The second half of the book takes place in the Cypress Hills area of southwestern Saskatchewan, where Dell finds it even harder to find his idea of a comfortable refuge — don’t forget those murders the author has promised in his opening paragraph. He is unfamiliar with both the territory and the people in it, so “adapting” is pretty much a full-time occupation.

Richard Ford is an author of considerable reputation, best known for his trilogy featuring Frank Bascombe — The Sportswriter, Independence Day (which earned him the Pulitzer Prize) and The Lay of the Land. While I have read all three, I did so with some frustration — Ford’s interest is in what is happening inside his main character’s head, not in what is happening in the world around him.

Canada shares that trait and, for me, was even more frustrating. Dell is a semi-complete, if maturing, teenager — given that the entire novel comes from his point of view, he simply isn’t interesting enough to sustain a book that extends to 418 pages. The world around him — be it Great Falls or Saskatchewan — has much of interest in it, but the narrator simply doesn’t have the experience to bring it to life.

Regular visitors here will be aware that I’ve read and reviewed a fair bit of fiction set in that territory:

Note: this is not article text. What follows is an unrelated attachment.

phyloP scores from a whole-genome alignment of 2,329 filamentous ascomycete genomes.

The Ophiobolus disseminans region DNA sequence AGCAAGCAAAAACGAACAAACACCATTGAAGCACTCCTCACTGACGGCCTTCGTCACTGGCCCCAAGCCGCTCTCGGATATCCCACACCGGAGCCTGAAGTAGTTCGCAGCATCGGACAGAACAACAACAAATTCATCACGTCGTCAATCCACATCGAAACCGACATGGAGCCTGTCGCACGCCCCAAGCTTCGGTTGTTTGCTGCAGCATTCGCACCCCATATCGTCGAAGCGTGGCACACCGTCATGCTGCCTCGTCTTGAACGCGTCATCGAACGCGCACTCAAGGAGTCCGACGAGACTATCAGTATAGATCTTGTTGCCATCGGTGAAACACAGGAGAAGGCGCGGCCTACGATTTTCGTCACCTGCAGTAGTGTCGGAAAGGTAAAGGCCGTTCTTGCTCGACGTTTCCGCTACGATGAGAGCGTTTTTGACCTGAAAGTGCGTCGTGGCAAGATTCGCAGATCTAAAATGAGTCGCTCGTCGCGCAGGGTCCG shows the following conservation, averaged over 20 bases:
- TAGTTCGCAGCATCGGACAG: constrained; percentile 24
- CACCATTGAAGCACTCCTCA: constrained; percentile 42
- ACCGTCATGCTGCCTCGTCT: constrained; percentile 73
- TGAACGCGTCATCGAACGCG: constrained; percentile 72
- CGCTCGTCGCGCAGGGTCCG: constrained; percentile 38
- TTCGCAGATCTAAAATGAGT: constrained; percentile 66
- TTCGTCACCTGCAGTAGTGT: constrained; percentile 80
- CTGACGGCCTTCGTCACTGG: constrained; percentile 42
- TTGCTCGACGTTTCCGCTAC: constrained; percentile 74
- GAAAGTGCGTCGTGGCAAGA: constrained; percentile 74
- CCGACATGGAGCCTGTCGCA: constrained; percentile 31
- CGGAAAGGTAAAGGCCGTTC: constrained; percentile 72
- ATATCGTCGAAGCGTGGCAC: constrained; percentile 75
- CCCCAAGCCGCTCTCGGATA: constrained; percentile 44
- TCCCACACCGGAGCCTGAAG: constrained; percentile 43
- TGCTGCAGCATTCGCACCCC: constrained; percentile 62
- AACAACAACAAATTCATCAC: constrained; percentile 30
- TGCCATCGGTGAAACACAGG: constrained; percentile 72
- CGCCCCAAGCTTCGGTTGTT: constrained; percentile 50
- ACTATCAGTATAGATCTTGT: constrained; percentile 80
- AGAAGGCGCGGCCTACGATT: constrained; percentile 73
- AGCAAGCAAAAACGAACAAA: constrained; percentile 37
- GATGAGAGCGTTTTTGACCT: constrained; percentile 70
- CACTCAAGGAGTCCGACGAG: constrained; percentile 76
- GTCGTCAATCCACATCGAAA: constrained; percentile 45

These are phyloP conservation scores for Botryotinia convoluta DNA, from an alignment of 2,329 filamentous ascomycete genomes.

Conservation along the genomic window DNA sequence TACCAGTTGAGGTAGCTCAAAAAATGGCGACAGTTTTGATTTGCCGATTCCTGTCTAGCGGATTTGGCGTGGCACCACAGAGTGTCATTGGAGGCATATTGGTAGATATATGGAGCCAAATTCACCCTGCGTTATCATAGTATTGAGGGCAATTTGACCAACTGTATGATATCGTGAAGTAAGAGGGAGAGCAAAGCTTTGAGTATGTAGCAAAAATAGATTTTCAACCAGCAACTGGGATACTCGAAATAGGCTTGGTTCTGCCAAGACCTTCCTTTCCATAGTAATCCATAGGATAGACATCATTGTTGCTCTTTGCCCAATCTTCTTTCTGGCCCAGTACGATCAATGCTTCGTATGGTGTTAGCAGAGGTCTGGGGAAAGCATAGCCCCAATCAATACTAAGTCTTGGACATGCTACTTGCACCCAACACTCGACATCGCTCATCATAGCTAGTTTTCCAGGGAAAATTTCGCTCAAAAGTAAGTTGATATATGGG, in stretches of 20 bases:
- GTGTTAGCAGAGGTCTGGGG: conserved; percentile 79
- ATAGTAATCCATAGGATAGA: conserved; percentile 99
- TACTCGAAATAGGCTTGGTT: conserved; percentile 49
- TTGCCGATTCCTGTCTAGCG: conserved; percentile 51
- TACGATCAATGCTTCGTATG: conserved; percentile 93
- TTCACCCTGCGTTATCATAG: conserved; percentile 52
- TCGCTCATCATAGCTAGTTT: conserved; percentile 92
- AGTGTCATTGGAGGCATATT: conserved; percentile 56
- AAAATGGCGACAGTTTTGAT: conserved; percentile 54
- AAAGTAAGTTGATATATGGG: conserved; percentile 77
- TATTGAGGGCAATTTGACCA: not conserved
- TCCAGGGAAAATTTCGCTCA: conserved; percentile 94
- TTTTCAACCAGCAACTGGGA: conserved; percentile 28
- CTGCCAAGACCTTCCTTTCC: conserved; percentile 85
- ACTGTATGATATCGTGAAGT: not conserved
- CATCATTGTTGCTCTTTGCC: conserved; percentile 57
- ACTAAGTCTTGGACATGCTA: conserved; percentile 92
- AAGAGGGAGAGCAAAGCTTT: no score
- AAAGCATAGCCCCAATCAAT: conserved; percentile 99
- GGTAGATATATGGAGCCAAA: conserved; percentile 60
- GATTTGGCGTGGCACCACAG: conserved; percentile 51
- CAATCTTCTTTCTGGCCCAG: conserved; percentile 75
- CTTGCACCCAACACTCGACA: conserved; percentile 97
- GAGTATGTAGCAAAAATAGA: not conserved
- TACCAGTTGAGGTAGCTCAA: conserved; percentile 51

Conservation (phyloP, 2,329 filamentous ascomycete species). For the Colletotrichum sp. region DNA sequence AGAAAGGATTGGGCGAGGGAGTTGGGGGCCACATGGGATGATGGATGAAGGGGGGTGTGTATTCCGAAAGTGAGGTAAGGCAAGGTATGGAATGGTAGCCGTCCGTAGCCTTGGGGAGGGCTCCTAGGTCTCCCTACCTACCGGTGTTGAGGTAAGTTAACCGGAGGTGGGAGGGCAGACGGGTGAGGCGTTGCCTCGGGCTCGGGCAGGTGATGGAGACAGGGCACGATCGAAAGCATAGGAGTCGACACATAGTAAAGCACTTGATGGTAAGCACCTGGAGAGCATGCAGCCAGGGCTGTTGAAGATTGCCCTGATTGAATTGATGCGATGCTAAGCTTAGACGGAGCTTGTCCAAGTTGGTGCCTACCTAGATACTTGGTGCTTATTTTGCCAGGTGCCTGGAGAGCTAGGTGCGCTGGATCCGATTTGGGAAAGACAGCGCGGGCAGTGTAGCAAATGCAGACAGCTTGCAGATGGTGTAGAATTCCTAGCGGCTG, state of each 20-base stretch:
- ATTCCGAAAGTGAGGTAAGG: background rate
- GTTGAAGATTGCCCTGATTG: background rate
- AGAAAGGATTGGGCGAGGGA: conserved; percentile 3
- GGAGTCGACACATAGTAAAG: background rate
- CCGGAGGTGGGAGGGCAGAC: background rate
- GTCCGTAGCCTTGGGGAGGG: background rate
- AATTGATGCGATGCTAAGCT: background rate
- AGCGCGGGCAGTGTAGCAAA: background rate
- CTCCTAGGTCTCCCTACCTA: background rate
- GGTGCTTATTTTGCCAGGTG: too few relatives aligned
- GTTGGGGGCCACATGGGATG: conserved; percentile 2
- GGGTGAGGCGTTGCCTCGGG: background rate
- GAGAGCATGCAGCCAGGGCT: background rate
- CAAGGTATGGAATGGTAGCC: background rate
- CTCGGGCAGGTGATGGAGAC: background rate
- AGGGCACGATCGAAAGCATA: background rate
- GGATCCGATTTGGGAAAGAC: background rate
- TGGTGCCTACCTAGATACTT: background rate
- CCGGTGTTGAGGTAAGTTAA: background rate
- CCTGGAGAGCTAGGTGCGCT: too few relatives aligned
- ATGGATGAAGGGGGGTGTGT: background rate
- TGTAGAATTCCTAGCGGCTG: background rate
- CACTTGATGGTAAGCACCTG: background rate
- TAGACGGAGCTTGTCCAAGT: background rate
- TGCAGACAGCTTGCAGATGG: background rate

— Larry Watson’s Montana, 1948 and White Crosses are both set in Montana in roughly the same era as Canada — both also feature young protaganists dealing with the discomfort of their surroundings.
— Guy Vanderhaeghe (who is included in Ford’s Acknowledgements) set his own Western trilogy (The Englishman’s Boy, The Last Crossing and A Good Man) in exactly the same territory, albeit close to a century earlier. Alas, I read the first two before I started blogging, but there is a review of A Good Man here.
— Dianne Warren’s debut novel, Cool Water, is also set in Cypress Hills country, a few decades after Ford’s novel but not much has changed in the interval.

Given Ford’s substantial reputation, I know it is verging on heresy to say this, but I’d take any of those six over this book — and there is considerable overlap in the seven books cited. While Frank Bascombe’s existential response to his surroundings eventually kept me interested in all three of those novels, Dell Parsons was just too incomplete a character to carry this book — I kept wishing for more of the insight into the surrounding community and terrain that Watson, Vanderhaeghe and Warren all delivered.